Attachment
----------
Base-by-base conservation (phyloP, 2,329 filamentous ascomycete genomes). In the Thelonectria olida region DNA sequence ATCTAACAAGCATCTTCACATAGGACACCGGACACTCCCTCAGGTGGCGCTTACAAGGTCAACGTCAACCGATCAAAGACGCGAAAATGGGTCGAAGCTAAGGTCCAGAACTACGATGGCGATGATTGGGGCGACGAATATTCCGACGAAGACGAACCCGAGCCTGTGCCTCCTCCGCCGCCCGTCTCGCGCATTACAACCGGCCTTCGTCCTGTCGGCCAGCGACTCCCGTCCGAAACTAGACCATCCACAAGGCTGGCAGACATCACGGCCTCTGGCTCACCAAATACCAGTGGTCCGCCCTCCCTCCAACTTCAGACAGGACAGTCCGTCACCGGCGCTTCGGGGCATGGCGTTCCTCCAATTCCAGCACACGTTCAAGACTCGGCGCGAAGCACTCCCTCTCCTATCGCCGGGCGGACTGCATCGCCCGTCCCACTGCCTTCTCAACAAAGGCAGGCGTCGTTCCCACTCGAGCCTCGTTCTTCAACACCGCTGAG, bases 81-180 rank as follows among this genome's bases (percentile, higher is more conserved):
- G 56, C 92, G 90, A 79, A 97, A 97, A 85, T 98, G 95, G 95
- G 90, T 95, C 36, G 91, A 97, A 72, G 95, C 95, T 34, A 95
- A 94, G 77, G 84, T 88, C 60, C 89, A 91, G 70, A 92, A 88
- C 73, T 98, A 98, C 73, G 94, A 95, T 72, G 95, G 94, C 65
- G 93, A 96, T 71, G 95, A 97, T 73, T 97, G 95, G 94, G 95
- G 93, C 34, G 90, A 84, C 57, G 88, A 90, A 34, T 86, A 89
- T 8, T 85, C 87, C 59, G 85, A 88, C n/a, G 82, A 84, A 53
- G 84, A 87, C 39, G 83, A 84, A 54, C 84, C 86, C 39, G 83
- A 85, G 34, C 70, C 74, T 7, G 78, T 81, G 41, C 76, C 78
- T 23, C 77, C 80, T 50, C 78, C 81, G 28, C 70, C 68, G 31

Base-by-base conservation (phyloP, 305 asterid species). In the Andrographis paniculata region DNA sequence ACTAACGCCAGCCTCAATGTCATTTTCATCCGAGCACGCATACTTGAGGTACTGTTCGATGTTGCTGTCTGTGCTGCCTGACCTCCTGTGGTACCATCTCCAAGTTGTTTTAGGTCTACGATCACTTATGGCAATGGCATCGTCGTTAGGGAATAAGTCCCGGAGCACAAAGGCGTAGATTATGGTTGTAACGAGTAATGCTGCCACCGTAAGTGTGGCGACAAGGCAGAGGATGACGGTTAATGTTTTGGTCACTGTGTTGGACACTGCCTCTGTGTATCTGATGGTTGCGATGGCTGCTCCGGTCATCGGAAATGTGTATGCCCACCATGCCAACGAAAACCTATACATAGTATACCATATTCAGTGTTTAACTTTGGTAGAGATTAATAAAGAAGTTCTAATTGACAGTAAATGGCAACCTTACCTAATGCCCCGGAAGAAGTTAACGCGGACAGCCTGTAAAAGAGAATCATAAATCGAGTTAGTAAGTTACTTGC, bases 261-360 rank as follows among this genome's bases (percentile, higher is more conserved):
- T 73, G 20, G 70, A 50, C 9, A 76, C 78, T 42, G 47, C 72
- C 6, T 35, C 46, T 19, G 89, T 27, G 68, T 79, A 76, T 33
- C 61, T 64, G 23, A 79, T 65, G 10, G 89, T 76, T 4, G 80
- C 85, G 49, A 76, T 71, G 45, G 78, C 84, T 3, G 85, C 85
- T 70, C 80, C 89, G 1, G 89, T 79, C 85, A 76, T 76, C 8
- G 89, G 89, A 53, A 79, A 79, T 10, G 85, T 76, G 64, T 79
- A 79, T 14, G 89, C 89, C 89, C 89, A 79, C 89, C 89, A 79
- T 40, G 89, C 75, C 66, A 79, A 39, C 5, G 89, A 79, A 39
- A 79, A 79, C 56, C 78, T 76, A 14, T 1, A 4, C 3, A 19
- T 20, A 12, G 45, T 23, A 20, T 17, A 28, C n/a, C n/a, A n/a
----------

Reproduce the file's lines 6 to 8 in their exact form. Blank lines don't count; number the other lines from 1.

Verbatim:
- G 93, A 96, T 71, G 95, A 97, T 73, T 97, G 95, G 94, G 95
- G 93, C 34, G 90, A 84, C 57, G 88, A 90, A 34, T 86, A 89
- T 8, T 85, C 87, C 59, G 85, A 88, C n/a, G 82, A 84, A 53